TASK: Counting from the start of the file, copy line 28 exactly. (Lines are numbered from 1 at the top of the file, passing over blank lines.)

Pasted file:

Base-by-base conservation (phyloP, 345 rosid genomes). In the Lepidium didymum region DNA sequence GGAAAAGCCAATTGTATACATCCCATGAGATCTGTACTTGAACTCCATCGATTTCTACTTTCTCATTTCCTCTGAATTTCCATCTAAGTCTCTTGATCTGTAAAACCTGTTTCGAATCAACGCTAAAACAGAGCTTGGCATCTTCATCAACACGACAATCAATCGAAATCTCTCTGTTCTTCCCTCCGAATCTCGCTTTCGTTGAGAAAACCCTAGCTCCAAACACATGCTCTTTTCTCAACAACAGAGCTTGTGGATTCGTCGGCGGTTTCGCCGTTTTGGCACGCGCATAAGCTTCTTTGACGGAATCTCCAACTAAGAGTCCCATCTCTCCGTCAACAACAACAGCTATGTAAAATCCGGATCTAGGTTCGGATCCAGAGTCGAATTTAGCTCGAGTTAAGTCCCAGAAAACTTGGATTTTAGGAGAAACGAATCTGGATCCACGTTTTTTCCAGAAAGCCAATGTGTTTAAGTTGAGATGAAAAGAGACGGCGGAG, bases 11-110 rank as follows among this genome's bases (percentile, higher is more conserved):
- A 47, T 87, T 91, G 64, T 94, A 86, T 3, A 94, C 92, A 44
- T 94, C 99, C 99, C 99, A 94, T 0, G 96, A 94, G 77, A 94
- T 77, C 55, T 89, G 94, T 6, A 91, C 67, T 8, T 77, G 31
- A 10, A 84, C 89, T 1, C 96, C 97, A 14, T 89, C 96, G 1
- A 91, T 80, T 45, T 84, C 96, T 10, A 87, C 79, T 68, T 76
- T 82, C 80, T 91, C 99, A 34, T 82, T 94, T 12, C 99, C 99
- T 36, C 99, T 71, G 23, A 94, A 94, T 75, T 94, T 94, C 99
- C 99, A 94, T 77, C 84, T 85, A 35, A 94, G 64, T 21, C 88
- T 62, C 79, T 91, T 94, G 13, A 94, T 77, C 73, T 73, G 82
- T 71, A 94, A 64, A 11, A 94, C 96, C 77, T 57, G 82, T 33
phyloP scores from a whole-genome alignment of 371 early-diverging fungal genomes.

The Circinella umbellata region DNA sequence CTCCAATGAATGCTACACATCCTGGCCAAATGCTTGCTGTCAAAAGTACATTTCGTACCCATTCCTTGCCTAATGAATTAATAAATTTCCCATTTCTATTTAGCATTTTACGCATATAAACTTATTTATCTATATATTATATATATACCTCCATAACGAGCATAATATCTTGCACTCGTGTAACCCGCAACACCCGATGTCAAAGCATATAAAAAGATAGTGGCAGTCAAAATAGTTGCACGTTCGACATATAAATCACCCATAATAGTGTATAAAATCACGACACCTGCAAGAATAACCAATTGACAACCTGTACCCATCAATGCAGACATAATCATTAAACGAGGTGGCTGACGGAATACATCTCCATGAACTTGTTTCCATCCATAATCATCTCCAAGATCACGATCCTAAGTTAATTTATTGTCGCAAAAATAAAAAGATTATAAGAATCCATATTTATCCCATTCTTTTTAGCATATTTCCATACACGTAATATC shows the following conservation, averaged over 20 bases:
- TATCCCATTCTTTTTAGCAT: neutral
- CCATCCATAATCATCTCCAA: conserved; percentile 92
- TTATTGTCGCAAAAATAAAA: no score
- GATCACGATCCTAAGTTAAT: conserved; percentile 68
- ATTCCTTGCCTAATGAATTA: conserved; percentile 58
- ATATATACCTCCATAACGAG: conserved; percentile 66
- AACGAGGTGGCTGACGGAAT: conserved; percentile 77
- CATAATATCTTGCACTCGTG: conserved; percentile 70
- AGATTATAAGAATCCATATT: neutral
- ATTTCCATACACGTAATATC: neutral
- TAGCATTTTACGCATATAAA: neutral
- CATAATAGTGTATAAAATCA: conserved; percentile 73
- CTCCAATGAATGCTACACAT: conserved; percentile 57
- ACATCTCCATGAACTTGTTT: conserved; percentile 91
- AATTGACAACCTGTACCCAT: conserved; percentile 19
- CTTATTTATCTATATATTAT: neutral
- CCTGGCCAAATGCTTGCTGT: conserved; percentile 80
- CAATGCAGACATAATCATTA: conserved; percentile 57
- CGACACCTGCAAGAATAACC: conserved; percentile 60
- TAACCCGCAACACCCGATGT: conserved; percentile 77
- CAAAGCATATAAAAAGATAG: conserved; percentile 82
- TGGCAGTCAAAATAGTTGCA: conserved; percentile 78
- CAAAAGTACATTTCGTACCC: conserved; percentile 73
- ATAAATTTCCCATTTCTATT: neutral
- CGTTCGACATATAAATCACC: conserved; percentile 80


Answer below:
- AATTGACAACCTGTACCCAT: conserved; percentile 19